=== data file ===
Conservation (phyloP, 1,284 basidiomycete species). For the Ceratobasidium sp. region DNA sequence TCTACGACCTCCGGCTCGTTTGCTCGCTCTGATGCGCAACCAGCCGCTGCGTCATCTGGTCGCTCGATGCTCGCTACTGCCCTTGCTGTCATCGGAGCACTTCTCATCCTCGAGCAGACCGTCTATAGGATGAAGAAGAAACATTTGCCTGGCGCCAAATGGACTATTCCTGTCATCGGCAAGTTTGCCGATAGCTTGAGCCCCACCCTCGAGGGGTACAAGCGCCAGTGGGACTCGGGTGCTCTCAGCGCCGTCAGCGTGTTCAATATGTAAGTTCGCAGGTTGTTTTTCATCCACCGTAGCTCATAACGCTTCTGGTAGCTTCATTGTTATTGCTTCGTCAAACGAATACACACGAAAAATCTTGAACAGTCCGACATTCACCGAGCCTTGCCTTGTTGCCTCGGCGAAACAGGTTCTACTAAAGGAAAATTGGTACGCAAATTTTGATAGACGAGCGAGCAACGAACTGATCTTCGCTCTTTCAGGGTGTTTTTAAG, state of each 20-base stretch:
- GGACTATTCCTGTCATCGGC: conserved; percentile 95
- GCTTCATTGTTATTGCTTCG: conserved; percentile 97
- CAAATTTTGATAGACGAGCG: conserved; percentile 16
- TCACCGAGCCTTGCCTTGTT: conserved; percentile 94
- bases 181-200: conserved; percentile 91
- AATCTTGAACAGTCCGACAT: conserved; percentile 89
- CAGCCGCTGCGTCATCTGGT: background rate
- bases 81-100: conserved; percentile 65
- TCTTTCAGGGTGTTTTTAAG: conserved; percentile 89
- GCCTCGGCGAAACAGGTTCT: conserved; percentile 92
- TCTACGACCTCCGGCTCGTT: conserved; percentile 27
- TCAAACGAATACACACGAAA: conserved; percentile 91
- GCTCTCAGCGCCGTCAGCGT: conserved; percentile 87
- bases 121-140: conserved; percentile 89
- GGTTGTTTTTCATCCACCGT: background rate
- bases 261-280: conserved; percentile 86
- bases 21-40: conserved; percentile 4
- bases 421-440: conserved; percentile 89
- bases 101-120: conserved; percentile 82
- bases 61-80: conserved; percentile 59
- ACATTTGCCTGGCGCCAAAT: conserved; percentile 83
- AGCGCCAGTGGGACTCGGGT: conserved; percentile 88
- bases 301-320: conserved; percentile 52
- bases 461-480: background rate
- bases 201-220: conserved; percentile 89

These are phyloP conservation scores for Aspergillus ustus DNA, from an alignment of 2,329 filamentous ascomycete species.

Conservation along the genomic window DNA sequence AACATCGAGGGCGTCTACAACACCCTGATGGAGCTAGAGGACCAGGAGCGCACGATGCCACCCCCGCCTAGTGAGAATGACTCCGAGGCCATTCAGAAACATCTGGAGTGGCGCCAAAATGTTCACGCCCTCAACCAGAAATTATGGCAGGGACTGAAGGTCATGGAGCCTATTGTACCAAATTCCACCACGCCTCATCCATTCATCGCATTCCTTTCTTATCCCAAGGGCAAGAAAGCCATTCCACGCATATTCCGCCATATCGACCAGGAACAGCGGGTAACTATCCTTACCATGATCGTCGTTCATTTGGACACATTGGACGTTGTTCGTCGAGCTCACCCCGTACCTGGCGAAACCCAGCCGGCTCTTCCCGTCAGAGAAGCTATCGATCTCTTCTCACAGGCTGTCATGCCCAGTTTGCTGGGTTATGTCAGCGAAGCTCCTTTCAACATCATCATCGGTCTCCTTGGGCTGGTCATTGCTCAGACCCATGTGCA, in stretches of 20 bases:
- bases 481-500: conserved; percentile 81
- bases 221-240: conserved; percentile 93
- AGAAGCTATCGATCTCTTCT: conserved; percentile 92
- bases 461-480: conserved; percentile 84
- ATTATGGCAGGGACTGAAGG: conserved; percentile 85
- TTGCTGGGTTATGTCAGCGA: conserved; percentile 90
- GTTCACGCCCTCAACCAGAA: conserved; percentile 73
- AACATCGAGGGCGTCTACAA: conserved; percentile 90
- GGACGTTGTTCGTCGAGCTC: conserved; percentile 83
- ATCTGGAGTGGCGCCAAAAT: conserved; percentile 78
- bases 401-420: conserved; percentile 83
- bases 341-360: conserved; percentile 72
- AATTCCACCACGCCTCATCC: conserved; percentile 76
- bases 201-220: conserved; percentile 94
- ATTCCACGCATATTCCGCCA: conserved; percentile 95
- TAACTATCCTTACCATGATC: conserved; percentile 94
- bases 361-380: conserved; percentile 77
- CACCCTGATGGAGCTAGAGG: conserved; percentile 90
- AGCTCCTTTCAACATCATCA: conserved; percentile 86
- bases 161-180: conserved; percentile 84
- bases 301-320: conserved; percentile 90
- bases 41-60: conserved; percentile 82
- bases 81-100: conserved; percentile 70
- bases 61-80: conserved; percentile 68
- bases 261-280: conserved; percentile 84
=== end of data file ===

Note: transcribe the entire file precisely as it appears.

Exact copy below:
Conservation (phyloP, 1,284 basidiomycete species). For the Ceratobasidium sp. region DNA sequence TCTACGACCTCCGGCTCGTTTGCTCGCTCTGATGCGCAACCAGCCGCTGCGTCATCTGGTCGCTCGATGCTCGCTACTGCCCTTGCTGTCATCGGAGCACTTCTCATCCTCGAGCAGACCGTCTATAGGATGAAGAAGAAACATTTGCCTGGCGCCAAATGGACTATTCCTGTCATCGGCAAGTTTGCCGATAGCTTGAGCCCCACCCTCGAGGGGTACAAGCGCCAGTGGGACTCGGGTGCTCTCAGCGCCGTCAGCGTGTTCAATATGTAAGTTCGCAGGTTGTTTTTCATCCACCGTAGCTCATAACGCTTCTGGTAGCTTCATTGTTATTGCTTCGTCAAACGAATACACACGAAAAATCTTGAACAGTCCGACATTCACCGAGCCTTGCCTTGTTGCCTCGGCGAAACAGGTTCTACTAAAGGAAAATTGGTACGCAAATTTTGATAGACGAGCGAGCAACGAACTGATCTTCGCTCTTTCAGGGTGTTTTTAAG, state of each 20-base stretch:
- GGACTATTCCTGTCATCGGC: conserved; percentile 95
- GCTTCATTGTTATTGCTTCG: conserved; percentile 97
- CAAATTTTGATAGACGAGCG: conserved; percentile 16
- TCACCGAGCCTTGCCTTGTT: conserved; percentile 94
- bases 181-200: conserved; percentile 91
- AATCTTGAACAGTCCGACAT: conserved; percentile 89
- CAGCCGCTGCGTCATCTGGT: background rate
- bases 81-100: conserved; percentile 65
- TCTTTCAGGGTGTTTTTAAG: conserved; percentile 89
- GCCTCGGCGAAACAGGTTCT: conserved; percentile 92
- TCTACGACCTCCGGCTCGTT: conserved; percentile 27
- TCAAACGAATACACACGAAA: conserved; percentile 91
- GCTCTCAGCGCCGTCAGCGT: conserved; percentile 87
- bases 121-140: conserved; percentile 89
- GGTTGTTTTTCATCCACCGT: background rate
- bases 261-280: conserved; percentile 86
- bases 21-40: conserved; percentile 4
- bases 421-440: conserved; percentile 89
- bases 101-120: conserved; percentile 82
- bases 61-80: conserved; percentile 59
- ACATTTGCCTGGCGCCAAAT: conserved; percentile 83
- AGCGCCAGTGGGACTCGGGT: conserved; percentile 88
- bases 301-320: conserved; percentile 52
- bases 461-480: background rate
- bases 201-220: conserved; percentile 89

These are phyloP conservation scores for Aspergillus ustus DNA, from an alignment of 2,329 filamentous ascomycete species.

Conservation along the genomic window DNA sequence AACATCGAGGGCGTCTACAACACCCTGATGGAGCTAGAGGACCAGGAGCGCACGATGCCACCCCCGCCTAGTGAGAATGACTCCGAGGCCATTCAGAAACATCTGGAGTGGCGCCAAAATGTTCACGCCCTCAACCAGAAATTATGGCAGGGACTGAAGGTCATGGAGCCTATTGTACCAAATTCCACCACGCCTCATCCATTCATCGCATTCCTTTCTTATCCCAAGGGCAAGAAAGCCATTCCACGCATATTCCGCCATATCGACCAGGAACAGCGGGTAACTATCCTTACCATGATCGTCGTTCATTTGGACACATTGGACGTTGTTCGTCGAGCTCACCCCGTACCTGGCGAAACCCAGCCGGCTCTTCCCGTCAGAGAAGCTATCGATCTCTTCTCACAGGCTGTCATGCCCAGTTTGCTGGGTTATGTCAGCGAAGCTCCTTTCAACATCATCATCGGTCTCCTTGGGCTGGTCATTGCTCAGACCCATGTGCA, in stretches of 20 bases:
- bases 481-500: conserved; percentile 81
- bases 221-240: conserved; percentile 93
- AGAAGCTATCGATCTCTTCT: conserved; percentile 92
- bases 461-480: conserved; percentile 84
- ATTATGGCAGGGACTGAAGG: conserved; percentile 85
- TTGCTGGGTTATGTCAGCGA: conserved; percentile 90
- GTTCACGCCCTCAACCAGAA: conserved; percentile 73
- AACATCGAGGGCGTCTACAA: conserved; percentile 90
- GGACGTTGTTCGTCGAGCTC: conserved; percentile 83
- ATCTGGAGTGGCGCCAAAAT: conserved; percentile 78
- bases 401-420: conserved; percentile 83
- bases 341-360: conserved; percentile 72
- AATTCCACCACGCCTCATCC: conserved; percentile 76
- bases 201-220: conserved; percentile 94
- ATTCCACGCATATTCCGCCA: conserved; percentile 95
- TAACTATCCTTACCATGATC: conserved; percentile 94
- bases 361-380: conserved; percentile 77
- CACCCTGATGGAGCTAGAGG: conserved; percentile 90
- AGCTCCTTTCAACATCATCA: conserved; percentile 86
- bases 161-180: conserved; percentile 84
- bases 301-320: conserved; percentile 90
- bases 41-60: conserved; percentile 82
- bases 81-100: conserved; percentile 70
- bases 61-80: conserved; percentile 68
- bases 261-280: conserved; percentile 84